The wait was so very maddening.
She woke to the sun streaming through her window. She sprung from the bed and ran to her door and peered out the tiny window and saw two small forms sleeping on her doorstep, curled together for warmth, their faces slack in sleep, completely serene. She smiled first because of the sweetness of the moment, then smiled wider when the crawling hunger inched its way back into her gut. Excitedly, she turned her attention to the food in her home, a simple way to comfort the children. She had shepherd’s pie and so much bread.
She slowly opened the door and the boy, who was perhaps a bit older than his sister, cracked one eye open and looked up at her. She wondered how long he’d stayed awake to watch over his sister. Or, if he had at all.
“Good morning,” she said quietly to the boy with the sweetest smile she could muster against the incessant churning of her belly. “What is your name?” she asked merrily.
“Hansel,” the boy said wearily. He nodded to the still-sleeping form next to him. “Her name is Gretel.” He paused, chewing on her name a bit, then added, “She’s my sister.”
She nodded then, smiling the smile of a full belly. She opened her door broadly, standing clear of the portal. “Come in,” she whispered. “You must be starving.” She saw a slight nervous tremble in his lip. She pointed toward the fire that burned warmly in her hearth. “Get warmed up and I’ll make you something good to eat.” Hansel looked down at his sister. “I will carry your sister near the fire so she can sleep warmly.” Her teeth felt like they were going to split her lips they were being pushed so far out. Her smile was giddy as she knew soon she would eat and be filled.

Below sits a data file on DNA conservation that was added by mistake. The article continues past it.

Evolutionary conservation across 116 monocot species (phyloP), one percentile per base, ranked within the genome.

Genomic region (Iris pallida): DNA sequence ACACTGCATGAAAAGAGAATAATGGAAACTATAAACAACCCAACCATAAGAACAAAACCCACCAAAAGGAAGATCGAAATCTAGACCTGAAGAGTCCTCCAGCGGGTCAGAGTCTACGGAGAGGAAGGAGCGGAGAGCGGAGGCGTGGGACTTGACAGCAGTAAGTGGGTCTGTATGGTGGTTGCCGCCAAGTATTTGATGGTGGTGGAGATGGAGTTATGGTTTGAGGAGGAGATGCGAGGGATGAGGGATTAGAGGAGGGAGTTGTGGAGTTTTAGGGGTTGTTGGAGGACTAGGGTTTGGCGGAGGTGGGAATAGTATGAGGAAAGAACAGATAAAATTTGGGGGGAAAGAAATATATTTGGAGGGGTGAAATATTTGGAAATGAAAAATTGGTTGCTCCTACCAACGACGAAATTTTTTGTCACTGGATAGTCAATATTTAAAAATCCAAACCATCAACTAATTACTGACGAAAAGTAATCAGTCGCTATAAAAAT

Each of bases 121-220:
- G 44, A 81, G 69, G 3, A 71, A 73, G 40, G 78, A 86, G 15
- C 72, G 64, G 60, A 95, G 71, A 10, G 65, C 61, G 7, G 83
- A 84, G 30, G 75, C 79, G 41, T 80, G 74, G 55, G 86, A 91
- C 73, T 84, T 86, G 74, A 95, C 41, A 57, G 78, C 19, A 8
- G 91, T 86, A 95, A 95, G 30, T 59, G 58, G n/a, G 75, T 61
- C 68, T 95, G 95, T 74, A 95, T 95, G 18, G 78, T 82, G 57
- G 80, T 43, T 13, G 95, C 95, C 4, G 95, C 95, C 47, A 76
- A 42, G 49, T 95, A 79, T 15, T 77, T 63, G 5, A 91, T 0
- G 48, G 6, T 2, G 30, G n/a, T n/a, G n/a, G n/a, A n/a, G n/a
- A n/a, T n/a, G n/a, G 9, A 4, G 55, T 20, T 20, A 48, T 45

Oh, to be full. Being full was tantamount to any physical pleasure she had with any man in her long, long existence. She looked hungrily at the children as Hansel pulled the blanket she’d given him around his sister, making sure she was snug and warm. He kissed her lightly on her forehead, laid next to her, whispering words she couldn’t hear. Those were brotherly words meant for Gretel alone.
The witch sighed. Which one would be first? The thought immediately struck her as cruel, but that churning need in her belly silenced the thought, buried it deep beneath layers and need, as it always did.
There was a tickle at the corner of her eye and she touched it with her finger and she pulled back to find it wet. She tasted it, cringing at its saltiness. Her mouth contorted into a vicious frown. She had almost forgotten what her own tears tasted like, having long ago grown weary of shedding them. The centuries are lonely and her regrets were many.
“Why?” she found herself asking aloud.
Hansel stirred. “Why what, ma’am?” He blinked sleep from his eyes at sat up, looking at her.